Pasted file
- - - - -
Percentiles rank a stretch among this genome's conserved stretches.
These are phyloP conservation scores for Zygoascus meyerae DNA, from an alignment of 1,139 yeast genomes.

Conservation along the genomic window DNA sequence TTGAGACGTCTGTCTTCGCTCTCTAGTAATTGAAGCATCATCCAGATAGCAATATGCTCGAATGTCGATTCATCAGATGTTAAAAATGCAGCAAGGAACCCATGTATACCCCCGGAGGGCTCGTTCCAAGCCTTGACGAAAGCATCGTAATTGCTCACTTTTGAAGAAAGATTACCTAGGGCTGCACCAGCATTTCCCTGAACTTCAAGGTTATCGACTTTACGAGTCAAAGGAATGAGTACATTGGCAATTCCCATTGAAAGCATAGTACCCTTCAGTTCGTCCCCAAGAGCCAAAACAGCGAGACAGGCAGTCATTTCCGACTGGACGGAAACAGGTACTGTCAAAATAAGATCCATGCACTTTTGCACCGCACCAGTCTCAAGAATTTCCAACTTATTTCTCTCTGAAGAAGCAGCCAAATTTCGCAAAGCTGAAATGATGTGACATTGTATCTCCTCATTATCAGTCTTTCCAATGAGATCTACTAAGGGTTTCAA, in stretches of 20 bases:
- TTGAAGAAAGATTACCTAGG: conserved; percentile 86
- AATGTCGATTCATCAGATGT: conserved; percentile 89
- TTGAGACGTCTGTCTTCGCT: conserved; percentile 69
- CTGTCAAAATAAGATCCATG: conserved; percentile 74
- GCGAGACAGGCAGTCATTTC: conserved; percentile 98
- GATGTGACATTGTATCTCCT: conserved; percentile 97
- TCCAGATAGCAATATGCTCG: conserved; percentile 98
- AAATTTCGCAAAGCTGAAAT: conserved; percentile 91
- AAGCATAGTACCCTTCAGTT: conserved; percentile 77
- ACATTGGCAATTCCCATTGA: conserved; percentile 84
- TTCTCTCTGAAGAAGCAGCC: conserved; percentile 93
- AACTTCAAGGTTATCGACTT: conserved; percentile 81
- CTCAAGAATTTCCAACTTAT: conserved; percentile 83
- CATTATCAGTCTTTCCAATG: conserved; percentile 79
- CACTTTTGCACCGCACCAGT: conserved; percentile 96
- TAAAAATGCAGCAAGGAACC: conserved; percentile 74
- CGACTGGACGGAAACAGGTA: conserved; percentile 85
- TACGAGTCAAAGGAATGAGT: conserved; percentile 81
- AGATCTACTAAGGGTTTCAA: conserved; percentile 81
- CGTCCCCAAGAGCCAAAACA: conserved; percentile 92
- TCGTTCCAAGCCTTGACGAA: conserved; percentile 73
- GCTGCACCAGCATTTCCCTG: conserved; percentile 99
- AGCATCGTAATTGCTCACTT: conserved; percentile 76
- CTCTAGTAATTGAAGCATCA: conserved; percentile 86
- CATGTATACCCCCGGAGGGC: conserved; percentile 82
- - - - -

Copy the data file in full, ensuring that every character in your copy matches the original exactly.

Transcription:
Percentiles rank a stretch among this genome's conserved stretches.
These are phyloP conservation scores for Zygoascus meyerae DNA, from an alignment of 1,139 yeast genomes.

Conservation along the genomic window DNA sequence TTGAGACGTCTGTCTTCGCTCTCTAGTAATTGAAGCATCATCCAGATAGCAATATGCTCGAATGTCGATTCATCAGATGTTAAAAATGCAGCAAGGAACCCATGTATACCCCCGGAGGGCTCGTTCCAAGCCTTGACGAAAGCATCGTAATTGCTCACTTTTGAAGAAAGATTACCTAGGGCTGCACCAGCATTTCCCTGAACTTCAAGGTTATCGACTTTACGAGTCAAAGGAATGAGTACATTGGCAATTCCCATTGAAAGCATAGTACCCTTCAGTTCGTCCCCAAGAGCCAAAACAGCGAGACAGGCAGTCATTTCCGACTGGACGGAAACAGGTACTGTCAAAATAAGATCCATGCACTTTTGCACCGCACCAGTCTCAAGAATTTCCAACTTATTTCTCTCTGAAGAAGCAGCCAAATTTCGCAAAGCTGAAATGATGTGACATTGTATCTCCTCATTATCAGTCTTTCCAATGAGATCTACTAAGGGTTTCAA, in stretches of 20 bases:
- TTGAAGAAAGATTACCTAGG: conserved; percentile 86
- AATGTCGATTCATCAGATGT: conserved; percentile 89
- TTGAGACGTCTGTCTTCGCT: conserved; percentile 69
- CTGTCAAAATAAGATCCATG: conserved; percentile 74
- GCGAGACAGGCAGTCATTTC: conserved; percentile 98
- GATGTGACATTGTATCTCCT: conserved; percentile 97
- TCCAGATAGCAATATGCTCG: conserved; percentile 98
- AAATTTCGCAAAGCTGAAAT: conserved; percentile 91
- AAGCATAGTACCCTTCAGTT: conserved; percentile 77
- ACATTGGCAATTCCCATTGA: conserved; percentile 84
- TTCTCTCTGAAGAAGCAGCC: conserved; percentile 93
- AACTTCAAGGTTATCGACTT: conserved; percentile 81
- CTCAAGAATTTCCAACTTAT: conserved; percentile 83
- CATTATCAGTCTTTCCAATG: conserved; percentile 79
- CACTTTTGCACCGCACCAGT: conserved; percentile 96
- TAAAAATGCAGCAAGGAACC: conserved; percentile 74
- CGACTGGACGGAAACAGGTA: conserved; percentile 85
- TACGAGTCAAAGGAATGAGT: conserved; percentile 81
- AGATCTACTAAGGGTTTCAA: conserved; percentile 81
- CGTCCCCAAGAGCCAAAACA: conserved; percentile 92
- TCGTTCCAAGCCTTGACGAA: conserved; percentile 73
- GCTGCACCAGCATTTCCCTG: conserved; percentile 99
- AGCATCGTAATTGCTCACTT: conserved; percentile 76
- CTCTAGTAATTGAAGCATCA: conserved; percentile 86
- CATGTATACCCCCGGAGGGC: conserved; percentile 82